Let's be open to credible Brexit proposals from Britain: Ireland's Varadkar

The Taoiseach will welcome the Chancellor to Farmleigh House in Dublin this afternoon and, according to the government, the two leaders will reflect on the latest Brexit developments and look ahead to next week's crucial summit of European Union leaders.

It comes as efforts intensify to find a way through the Brexit impasse.

She stressed that ultimately "the solution has to be found by Great Britain itself" and expressed hope that Prime Minister Theresa May "will be successful".

Main image: Leo Varadkar and Emmanuel Macron in Paris today.

Ahead of Ms Merkel's visit, an Irish government spokesman said the Chancellor had been a "strong and unwavering ally of Ireland" as the country responded to the challenges brought about by Brexit.

Barely a third of the public in Great Britain hope Northern Ireland would vote to remain in the United Kingdom, while one in six people said they would prefer it left and joined the Republic of Ireland following any future referendum on removing the Irish border.

"These are people for whom the border is a very real issue - people from communities along the border, from business, and with direct personal experience of conflict before the Good Friday Agreement".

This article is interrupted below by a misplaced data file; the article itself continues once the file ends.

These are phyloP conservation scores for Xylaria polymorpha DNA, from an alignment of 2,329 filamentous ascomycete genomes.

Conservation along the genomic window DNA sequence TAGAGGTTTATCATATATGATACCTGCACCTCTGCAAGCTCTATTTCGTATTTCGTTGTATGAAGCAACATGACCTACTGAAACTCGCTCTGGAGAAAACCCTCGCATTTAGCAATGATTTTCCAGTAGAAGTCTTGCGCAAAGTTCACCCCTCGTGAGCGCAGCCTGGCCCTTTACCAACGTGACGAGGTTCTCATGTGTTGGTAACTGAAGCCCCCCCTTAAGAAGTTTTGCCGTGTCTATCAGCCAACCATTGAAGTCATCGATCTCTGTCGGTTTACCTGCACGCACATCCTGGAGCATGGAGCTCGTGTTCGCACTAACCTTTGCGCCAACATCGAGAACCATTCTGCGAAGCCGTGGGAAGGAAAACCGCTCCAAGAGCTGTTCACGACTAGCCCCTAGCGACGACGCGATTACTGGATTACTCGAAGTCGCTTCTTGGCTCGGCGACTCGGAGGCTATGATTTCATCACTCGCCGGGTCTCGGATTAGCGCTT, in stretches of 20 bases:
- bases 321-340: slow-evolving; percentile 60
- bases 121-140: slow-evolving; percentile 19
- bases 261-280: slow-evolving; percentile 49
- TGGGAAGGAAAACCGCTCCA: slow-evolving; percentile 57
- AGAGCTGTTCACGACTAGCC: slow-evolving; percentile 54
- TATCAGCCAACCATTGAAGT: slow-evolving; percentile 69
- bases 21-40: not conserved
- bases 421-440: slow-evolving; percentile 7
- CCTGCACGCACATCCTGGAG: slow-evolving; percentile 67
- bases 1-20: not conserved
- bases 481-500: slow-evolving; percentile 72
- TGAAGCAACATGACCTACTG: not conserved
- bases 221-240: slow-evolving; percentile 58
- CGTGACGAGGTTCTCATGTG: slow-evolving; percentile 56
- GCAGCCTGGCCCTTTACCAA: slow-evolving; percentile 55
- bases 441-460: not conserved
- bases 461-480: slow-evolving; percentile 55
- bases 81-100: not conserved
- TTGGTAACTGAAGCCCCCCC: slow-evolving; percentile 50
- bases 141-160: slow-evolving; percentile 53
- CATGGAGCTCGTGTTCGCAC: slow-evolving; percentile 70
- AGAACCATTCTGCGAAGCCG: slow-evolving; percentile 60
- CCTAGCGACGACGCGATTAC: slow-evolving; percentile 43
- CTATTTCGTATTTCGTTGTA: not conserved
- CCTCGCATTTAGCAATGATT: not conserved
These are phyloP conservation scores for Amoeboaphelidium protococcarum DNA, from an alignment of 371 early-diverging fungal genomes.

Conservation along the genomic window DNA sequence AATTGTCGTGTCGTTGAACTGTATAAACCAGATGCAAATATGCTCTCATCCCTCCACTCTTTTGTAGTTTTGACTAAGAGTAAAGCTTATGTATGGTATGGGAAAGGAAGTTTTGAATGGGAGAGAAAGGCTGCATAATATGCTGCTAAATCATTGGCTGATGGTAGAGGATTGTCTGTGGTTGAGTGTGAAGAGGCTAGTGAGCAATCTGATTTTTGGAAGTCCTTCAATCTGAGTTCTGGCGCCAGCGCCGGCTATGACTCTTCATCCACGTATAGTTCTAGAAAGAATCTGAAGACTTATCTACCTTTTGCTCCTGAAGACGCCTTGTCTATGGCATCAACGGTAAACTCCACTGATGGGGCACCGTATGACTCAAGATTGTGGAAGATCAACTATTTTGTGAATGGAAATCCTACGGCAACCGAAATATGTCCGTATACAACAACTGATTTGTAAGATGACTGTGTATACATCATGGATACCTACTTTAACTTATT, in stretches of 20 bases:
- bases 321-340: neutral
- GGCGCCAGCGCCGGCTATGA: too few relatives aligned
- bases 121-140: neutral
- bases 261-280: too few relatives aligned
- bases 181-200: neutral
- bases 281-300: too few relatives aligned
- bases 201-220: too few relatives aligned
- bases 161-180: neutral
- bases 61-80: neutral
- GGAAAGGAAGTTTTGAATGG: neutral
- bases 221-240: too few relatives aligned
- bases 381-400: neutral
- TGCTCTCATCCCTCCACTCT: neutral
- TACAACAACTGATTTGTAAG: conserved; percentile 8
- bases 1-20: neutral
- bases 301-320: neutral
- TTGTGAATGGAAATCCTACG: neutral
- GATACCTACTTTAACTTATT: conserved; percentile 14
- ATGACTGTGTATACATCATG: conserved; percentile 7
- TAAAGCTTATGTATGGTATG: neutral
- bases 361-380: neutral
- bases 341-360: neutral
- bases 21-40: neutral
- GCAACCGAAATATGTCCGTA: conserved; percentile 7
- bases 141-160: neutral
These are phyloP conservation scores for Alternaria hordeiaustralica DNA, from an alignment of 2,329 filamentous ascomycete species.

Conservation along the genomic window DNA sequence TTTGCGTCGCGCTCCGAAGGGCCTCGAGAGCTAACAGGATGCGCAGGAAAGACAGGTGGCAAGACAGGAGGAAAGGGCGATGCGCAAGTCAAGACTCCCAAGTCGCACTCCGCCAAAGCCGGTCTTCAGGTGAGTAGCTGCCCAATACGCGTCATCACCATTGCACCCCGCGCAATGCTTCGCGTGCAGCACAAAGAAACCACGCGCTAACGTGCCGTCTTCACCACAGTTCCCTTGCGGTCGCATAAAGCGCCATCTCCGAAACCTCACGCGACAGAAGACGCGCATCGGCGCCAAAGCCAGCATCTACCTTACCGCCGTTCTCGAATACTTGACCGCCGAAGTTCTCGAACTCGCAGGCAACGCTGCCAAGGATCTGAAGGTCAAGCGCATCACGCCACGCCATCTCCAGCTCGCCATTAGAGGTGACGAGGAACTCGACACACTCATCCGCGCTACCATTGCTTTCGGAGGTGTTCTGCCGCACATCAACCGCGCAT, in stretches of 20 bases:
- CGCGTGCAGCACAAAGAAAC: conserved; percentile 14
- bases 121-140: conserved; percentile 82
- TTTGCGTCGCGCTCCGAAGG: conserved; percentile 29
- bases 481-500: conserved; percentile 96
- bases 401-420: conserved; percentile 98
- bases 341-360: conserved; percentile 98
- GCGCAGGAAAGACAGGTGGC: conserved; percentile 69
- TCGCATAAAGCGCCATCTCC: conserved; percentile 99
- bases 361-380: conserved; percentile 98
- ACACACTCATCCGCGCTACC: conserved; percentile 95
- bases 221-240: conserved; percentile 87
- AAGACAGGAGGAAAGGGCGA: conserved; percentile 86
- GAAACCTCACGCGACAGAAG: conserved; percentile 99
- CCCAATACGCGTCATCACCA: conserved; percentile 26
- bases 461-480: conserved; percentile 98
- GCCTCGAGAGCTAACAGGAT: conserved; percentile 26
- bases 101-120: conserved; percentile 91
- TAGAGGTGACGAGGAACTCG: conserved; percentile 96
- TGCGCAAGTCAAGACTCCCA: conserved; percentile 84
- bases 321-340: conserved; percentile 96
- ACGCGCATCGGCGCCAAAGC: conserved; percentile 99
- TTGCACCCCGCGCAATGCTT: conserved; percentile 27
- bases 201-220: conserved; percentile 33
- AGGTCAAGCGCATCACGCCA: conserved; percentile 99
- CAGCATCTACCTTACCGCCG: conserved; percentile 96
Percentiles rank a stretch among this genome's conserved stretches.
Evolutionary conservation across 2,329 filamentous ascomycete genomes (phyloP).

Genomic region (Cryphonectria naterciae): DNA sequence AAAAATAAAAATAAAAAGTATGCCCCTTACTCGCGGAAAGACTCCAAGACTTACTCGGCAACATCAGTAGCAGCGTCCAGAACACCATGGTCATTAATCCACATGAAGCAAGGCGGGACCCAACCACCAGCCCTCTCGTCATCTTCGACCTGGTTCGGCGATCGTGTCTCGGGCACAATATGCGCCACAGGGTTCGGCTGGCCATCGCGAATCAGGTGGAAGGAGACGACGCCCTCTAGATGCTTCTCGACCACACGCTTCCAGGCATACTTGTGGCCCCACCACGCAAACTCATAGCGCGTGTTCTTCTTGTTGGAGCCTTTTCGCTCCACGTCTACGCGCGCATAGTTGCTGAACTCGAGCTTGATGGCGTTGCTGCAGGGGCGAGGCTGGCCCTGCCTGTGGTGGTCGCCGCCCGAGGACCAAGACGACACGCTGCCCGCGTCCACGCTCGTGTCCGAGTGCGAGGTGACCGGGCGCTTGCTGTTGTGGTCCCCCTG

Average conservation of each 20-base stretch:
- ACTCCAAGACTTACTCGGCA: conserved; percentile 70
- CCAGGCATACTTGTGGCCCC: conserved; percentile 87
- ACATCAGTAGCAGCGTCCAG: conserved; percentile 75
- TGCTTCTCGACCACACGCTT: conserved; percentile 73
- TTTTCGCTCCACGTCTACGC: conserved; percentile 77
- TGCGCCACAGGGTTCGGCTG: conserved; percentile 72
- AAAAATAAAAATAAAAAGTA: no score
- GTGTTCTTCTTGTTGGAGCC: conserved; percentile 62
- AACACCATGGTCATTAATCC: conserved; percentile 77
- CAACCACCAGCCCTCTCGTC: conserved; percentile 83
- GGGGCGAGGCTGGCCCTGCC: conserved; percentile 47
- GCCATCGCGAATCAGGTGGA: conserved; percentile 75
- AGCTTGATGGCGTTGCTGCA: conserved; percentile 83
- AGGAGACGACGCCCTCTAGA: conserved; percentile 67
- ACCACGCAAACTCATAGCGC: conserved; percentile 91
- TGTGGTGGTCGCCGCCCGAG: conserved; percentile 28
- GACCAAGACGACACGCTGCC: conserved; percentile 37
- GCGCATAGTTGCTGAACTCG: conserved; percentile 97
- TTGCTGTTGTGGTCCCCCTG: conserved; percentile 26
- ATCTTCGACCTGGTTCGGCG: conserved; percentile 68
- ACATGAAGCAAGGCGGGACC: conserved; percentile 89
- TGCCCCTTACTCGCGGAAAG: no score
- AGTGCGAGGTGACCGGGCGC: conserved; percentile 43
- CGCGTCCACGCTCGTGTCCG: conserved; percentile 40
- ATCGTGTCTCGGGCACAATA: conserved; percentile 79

Mr Varadkar said it was "important" to hear the voices of people who lived and worked along the Irish border.

Speaking in the Irish parliament on Wednesday, the Taoiseach said he hoped Mr Corbyn would show leadership and come up with a compromise plan with Mrs May.

On Wednesday, the European Union said the date was "the ultimate deadline" for approving the withdrawal agreement.

"The UK should now indicate the way forward or indicate a plan", Barnier said.

Leo Varadkar is in Paris today for talks with Emmanuel Macron, who today said the European Union will never abandon Ireland. "What we are doing is working out a plan with the EU Commission".

That becomes an even more hard task if Britain leaves the bloc without a deal as Dublin has pledged to maintain the integrity of the European Union's single market, where goods move freely around the bloc without the need for checks.

  • Tracy Klein